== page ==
For me lolita style is primarily something I wear for myself, private or in public, because it makes me feel happy and pretty. But learning the reactions of others and the way lolita image communicates in public space I must say that I also wear it as a form of subversion. For me it is a small everyday performative feminist act. First few years were really hard because in lolita I have no armor yet I am rebellious, whether I am conscious of that or not. Lolita is that kind of style, no matter what it’s wearer personally thinks or want to achieve with it, it is different than mainstream. And public reactions are really hard to cope with for every lolita. You soon learn that you can deal with it and insist on your right to dress as you like (which is subversive act by itself) or just give up on the whole thing or wear it only in your room. Second solution was never an option for me, since I was a kid I’m too stubborn to be myself.
When you’re on a gig with your Band Distopia you’re wearing Lolita-Fashion! How do people react to you wearing Lolita Fashion while being in a punkband?
I do wear lolita dresses but I wouldn’t personally call it lolita because in my act I combine it with very aggressive and masculine behavior and this is really not something lolita subculture is. What I do is a performance of clashing gender roles, putting together opposite images to make people think. Riot grrrl movement is a role model for that. I can maybe wear any other dress instead of lolita on stage but I put my real identity into it, what I do it’s not a lie or a good stage performance for a band to succeed, it is a way of speaking my mind publicly and that is the sole reason for my music act.
Songs are written by my guitarist Ines and me and they are about our own personal experiences or written from a point of view of characters we criticize. We speak about street harassment and beauty stereotypes. Audience has all sorts of interesting reactions but it is mostly love or hate. People like the fact that there is a feminist all girl band out there. Those who react negatively mostly react on the provocation we set deliberately, they are shocked by the breach of gender roles, pink clothes, un-punk look and females present in masculine punk scene, our feminist stance and the fact that we mock stereotypes of what those people think punk is, we don’t like their quasi revolution while they mostly drink in parks, play act to be poor and abuse people different than themselves.
What is your all-time favorite piece that you’ve designed?
This is a really hard question since I have more than one. All my designs are like my children, I let them in the world and miss them, often think where they end up and are they loved. Silly but I feel really connected with things I make. I can name my all time favorite collection, it was Summer 2013. titled „Surfin’ Kawaii“. Two items from that collection are really truly me, a pink and red guro kawaii lolita onepiece with strawberries and apples (massacre of fruits) and a pink and blue mermaid lolita skirt with matching choker.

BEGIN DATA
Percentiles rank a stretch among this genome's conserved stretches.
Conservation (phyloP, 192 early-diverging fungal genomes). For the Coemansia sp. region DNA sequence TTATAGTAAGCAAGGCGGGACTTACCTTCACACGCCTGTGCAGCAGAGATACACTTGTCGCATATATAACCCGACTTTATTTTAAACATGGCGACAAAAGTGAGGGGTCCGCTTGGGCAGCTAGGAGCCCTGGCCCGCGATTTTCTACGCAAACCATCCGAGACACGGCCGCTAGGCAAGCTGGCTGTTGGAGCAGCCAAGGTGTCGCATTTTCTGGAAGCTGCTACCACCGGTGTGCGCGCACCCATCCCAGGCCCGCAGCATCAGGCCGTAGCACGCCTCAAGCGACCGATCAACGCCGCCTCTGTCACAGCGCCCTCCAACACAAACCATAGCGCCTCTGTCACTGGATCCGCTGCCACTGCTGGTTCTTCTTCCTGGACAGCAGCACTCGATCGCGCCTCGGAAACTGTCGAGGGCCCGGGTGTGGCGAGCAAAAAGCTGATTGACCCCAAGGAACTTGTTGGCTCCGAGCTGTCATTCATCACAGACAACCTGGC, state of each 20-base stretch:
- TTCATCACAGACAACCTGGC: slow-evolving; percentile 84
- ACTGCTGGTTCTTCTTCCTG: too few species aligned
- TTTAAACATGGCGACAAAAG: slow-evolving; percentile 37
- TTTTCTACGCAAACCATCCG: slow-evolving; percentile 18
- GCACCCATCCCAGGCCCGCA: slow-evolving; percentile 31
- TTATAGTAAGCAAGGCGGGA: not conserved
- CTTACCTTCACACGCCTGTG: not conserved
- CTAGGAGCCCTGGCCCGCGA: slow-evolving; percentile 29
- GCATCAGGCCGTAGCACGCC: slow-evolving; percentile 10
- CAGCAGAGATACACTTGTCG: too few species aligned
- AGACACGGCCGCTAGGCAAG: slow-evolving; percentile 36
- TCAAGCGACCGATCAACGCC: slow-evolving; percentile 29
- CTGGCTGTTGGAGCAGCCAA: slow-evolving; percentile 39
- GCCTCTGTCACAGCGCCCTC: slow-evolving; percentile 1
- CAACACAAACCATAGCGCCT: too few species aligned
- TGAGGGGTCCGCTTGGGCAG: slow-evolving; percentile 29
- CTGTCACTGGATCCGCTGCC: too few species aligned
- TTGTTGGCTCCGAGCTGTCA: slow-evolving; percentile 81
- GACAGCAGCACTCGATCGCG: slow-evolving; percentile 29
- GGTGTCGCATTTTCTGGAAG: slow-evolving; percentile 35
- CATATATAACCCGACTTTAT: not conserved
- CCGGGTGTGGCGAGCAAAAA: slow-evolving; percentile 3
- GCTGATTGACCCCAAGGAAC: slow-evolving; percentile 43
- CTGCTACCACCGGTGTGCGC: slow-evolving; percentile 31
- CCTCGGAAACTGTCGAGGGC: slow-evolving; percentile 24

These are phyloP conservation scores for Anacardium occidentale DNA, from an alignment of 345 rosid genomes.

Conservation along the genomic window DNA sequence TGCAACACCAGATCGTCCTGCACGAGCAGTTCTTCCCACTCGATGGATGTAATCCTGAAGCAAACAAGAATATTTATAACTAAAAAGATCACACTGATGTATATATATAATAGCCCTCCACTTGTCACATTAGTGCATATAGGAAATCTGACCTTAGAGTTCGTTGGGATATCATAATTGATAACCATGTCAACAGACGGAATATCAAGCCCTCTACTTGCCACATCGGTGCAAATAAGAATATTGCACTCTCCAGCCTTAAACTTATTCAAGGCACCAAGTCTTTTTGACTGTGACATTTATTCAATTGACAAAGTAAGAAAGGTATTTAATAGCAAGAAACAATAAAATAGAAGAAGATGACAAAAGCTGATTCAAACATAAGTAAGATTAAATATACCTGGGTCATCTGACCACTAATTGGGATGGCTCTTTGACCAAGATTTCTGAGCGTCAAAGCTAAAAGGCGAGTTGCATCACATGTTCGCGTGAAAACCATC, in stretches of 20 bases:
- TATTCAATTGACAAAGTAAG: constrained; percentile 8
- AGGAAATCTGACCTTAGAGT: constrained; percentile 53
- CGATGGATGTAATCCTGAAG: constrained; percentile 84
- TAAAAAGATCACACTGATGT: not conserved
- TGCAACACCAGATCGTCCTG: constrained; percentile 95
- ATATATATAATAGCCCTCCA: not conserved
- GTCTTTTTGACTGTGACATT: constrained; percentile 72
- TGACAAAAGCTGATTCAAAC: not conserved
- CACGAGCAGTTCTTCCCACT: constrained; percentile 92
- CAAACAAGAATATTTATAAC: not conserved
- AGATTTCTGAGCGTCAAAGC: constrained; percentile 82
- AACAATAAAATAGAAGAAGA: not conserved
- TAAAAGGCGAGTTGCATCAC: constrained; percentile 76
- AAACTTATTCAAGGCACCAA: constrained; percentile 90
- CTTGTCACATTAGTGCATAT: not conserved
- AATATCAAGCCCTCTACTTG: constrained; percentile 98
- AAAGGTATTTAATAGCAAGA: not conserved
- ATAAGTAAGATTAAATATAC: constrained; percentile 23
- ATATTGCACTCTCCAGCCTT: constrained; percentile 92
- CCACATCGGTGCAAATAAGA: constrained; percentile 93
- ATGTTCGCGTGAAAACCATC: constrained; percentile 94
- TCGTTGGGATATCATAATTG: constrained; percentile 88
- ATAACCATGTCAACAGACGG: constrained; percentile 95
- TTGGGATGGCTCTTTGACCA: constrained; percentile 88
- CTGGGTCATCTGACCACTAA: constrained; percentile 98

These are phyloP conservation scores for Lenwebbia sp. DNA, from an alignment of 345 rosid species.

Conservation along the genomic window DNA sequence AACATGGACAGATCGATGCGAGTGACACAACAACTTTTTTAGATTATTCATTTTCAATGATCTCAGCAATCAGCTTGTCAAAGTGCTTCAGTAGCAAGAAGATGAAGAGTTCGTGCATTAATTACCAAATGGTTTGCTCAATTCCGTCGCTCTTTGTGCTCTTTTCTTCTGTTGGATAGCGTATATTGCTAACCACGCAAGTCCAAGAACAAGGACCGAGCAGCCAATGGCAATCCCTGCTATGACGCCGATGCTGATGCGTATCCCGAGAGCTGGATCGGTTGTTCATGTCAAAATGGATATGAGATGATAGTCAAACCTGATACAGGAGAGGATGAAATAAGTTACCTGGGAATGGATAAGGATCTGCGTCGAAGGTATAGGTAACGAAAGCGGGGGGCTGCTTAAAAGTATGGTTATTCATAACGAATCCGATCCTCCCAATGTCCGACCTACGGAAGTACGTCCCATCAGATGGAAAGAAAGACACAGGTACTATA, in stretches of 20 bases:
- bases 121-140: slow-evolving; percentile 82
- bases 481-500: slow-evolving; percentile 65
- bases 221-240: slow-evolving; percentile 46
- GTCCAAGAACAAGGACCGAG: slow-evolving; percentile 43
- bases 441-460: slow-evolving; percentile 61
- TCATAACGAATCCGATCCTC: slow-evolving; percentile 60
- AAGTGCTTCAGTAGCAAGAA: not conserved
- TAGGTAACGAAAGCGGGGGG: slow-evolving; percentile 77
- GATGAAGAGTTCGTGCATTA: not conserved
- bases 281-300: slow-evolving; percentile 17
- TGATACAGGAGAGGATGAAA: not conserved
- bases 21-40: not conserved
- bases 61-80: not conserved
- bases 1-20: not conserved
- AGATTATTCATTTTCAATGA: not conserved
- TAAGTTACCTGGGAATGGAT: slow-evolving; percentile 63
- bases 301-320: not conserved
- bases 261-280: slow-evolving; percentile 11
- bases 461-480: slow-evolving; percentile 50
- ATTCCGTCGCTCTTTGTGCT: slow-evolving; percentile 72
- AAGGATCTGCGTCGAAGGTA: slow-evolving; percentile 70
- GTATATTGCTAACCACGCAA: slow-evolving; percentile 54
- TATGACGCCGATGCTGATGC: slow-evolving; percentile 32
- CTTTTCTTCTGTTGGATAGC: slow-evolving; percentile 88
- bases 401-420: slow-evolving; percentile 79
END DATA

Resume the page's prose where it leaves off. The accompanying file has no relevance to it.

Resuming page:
You have your own label, you play in a band, you write books about fashion, you’re the administrator of Lolita Croatia, you give workshops and and and…! What do you do in your leisure time if there is any left?
I guess that’s it lol. There is still so much I want to do, there are so many wonderful and interesting things in the world. Day always seems too short. But I do take a lot of time off, I’m not organized well so either I work my brains off or rest too much. In my free time I drink a lot of coffee on my terrace with my husband Alen, cats Luna, Grizzly and Momo and my two best friends Akira and Marina. I also love to read, especially Carlton Mellick III novels lately, as well as consuming anything of zombie genre. Lately I have also discovered gardening, it is very relaxing.
How would you describe the Lolita Fashion Scene in Croatia?
Currently non-existing unfortunately. There are some people but I can’t really say there is a scene. A lot of people who were into lolita style before gave up on it. I used to do a lot of meetings (not just for lolita but Japanese fashion in general) up until this year. People did come but mostly just interested in fashion and few really wearing the styles. Lolita seems to be less popular now. Many don’t have the will to really get the looks right, I guess they are too afraid of public opinions and many don’t want to spend that much on fashion. But pastel goth seems to be the new hype and cosplay scene is growing strong.
What would you tell the people who also want to wear Japanese fashion style?
Just be true to yourself and do what you want. You don’t have to get it right at the very start, style you choose might turn to be not right for you or you grow out of it, but it doesn’t matter, just try it out. And always do it for yourself and have fun in it. Too many people are frustrated for not having expensive clothes or the „right looks“. These styles aren’t about being rich, thin or beautiful by society’s standards. It is about creativity, happiness and being yourself. Never be afraid to experiment and brake a few rules. Learn to sew and make stuff, have the courage to be dressed like that in public and forget what people think, ugly comments come from ugly feelings people have about themselves. Cherish diversity in others and put a smile on your face, people will smile back.